Credit Michael Joyce/JPR

Across the US, there’s an anticipated 35 percent shortage in the number of obstetrician-gynecologists over the next 35 years.  The situation will be worse in rural counties, half of which already do not have OB/GYNs. JPR takes a look at three potential solutions being explored in Humboldt County and why they may or may not work.

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Fragile Rural Health Care System
8:39 am
Tue June 24, 2014

OB Care In Humboldt County Nears The Breaking Point

Credit Chris Downer via Creative Commons

The United States is facing a shortage of obstetrician/gynecologists of nearly 25-percent over the next 15 years. 

The strain is already being felt in rural areas such as Humboldt County, California, where the ratio of OB/GYNs to women is about one-third the national average.

Why that is, and what can be done about it,  says as much about the plight of rural health care  as it does about who will - or won’t - be there to deliver our babies.

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45th Annual Kinetic Grand Championship
9:58 am
Fri May 23, 2014

Humboldt's Kinetic Sculpture Race: Where Art and Engineering Collide With Imagination

Drilling for Glory, the entry created and piloted by Team Tempus Fugitives
Michael Joyce/JPR

It’s known as “The Triathalon of the Art World.”

That’s the Kinetic Grand Championship, held in Humboldt County this weekend. JPR’s Michael Joyce followed one team during their frantic, final week of preparation.

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Happy Birthday!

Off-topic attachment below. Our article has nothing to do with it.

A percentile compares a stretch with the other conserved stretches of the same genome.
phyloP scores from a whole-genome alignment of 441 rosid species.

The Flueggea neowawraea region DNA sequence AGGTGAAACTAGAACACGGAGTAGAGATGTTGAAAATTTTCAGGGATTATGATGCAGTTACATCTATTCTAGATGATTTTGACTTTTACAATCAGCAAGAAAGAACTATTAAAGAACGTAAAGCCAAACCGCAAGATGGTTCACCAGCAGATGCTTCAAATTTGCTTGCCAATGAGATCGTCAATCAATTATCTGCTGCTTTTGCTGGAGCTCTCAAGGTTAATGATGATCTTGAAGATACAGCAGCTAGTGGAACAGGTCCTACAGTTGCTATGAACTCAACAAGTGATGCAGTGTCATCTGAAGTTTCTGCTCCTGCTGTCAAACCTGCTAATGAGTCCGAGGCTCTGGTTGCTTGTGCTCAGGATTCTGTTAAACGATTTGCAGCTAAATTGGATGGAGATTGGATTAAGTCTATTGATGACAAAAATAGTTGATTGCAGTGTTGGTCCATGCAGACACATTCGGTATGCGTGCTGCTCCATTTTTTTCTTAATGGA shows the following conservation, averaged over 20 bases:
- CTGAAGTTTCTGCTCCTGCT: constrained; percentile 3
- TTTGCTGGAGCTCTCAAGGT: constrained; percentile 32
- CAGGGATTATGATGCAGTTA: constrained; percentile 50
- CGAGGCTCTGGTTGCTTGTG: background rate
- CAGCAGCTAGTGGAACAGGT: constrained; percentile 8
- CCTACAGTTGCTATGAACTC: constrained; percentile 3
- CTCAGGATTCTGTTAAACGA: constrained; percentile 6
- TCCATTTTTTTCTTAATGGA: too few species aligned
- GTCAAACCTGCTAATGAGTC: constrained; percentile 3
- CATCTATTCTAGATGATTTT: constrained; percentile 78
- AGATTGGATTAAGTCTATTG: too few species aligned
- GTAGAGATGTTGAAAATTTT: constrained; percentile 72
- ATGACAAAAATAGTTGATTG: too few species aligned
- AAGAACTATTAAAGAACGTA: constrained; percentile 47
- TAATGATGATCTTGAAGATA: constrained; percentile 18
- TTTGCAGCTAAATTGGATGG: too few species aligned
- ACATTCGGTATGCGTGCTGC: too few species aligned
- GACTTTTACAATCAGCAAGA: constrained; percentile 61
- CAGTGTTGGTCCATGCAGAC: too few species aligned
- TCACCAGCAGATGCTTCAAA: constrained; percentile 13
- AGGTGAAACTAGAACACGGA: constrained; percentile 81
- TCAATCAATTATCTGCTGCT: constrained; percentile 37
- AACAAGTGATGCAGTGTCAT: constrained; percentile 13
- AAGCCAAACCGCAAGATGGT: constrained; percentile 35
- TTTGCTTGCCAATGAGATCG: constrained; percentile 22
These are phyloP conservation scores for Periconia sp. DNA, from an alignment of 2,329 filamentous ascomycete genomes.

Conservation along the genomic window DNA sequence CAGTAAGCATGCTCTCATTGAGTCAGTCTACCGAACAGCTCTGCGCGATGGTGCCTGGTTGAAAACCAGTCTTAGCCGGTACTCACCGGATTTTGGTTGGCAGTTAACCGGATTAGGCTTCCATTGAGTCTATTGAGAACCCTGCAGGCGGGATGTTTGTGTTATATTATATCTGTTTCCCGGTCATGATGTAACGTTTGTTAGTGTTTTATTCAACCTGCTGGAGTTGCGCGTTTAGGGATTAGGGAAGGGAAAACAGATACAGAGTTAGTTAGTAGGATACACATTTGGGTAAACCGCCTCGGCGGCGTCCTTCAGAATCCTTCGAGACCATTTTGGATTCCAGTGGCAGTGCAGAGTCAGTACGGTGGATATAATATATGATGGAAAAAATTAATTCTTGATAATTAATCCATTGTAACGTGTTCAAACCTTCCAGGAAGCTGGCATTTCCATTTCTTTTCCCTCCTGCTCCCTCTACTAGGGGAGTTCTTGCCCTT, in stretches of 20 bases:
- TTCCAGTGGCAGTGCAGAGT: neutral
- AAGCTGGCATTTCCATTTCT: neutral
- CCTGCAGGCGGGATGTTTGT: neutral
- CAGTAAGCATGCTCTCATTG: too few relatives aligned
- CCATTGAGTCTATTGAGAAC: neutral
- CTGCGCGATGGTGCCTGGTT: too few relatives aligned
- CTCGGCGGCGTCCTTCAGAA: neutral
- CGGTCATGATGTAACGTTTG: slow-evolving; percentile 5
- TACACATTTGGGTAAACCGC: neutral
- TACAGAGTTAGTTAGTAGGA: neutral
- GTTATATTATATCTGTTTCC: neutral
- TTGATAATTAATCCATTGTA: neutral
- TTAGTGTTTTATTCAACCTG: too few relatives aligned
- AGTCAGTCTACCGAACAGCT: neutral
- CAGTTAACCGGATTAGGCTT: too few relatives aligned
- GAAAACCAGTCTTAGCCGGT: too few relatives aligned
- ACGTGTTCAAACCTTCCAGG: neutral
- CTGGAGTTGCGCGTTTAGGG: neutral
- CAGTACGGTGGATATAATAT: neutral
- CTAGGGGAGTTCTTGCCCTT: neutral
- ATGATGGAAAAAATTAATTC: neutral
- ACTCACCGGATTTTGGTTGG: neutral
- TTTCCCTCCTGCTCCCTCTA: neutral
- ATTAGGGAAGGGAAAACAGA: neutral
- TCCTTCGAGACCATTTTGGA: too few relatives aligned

6:15 am
Mon May 12, 2014

100 years of University of California Extension Service

(L to R) Humboldt dairyman Dennis Leonardi, UC Extension director Yana Valachovic and UC Extension advisor Jeff Stackhouse celebrate the Extension Service's centennial.
Credit Michael Joyce/JPR

This week the University of California is celebrating the 100-year anniversary of its agricultural extension program. The UC Cooperative Extension serves all 58 California counties. But the very first county to get on board was Humboldt.

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A Head For Business
5:40 pm
Tue April 22, 2014

Humboldt County's Community-Supported Brewery

McKinleyville farmer/brewer Jacob Pressey scythes grain for his next batch of beer.
Credit www.humboldtregeneration.com/

You may be familiar with CSAs , or Community Supported Agriculture. These are the subscription farms that regularly deliver boxes of produce to your door. Now, there’s an entrepreneur in McKinleyville, California who is applying the same business model … to beer.

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World Renewal Ceremony
3:44 pm
Fri March 28, 2014

Wiyot Tribe Heals Ancestral Home

Cheryl Seidner, Wiyot elder and councilwoman, stands near the Wiyot Center in Loleta, California.
Michael Joyce | JPR

This weekend, the Wiyot tribe of Humboldt Bay, near Eureka, will hold its World Renewal Ceremony. This will be the first time the tribe has performed the ceremony in 154 years. The last time was in 1860, when white settlers ambushed the tribe and massacred more than a hundred people.

Both natives and non-natives have struggled to heal that painful past, and the Wiyot say the ceremony is important to the tribe’s future.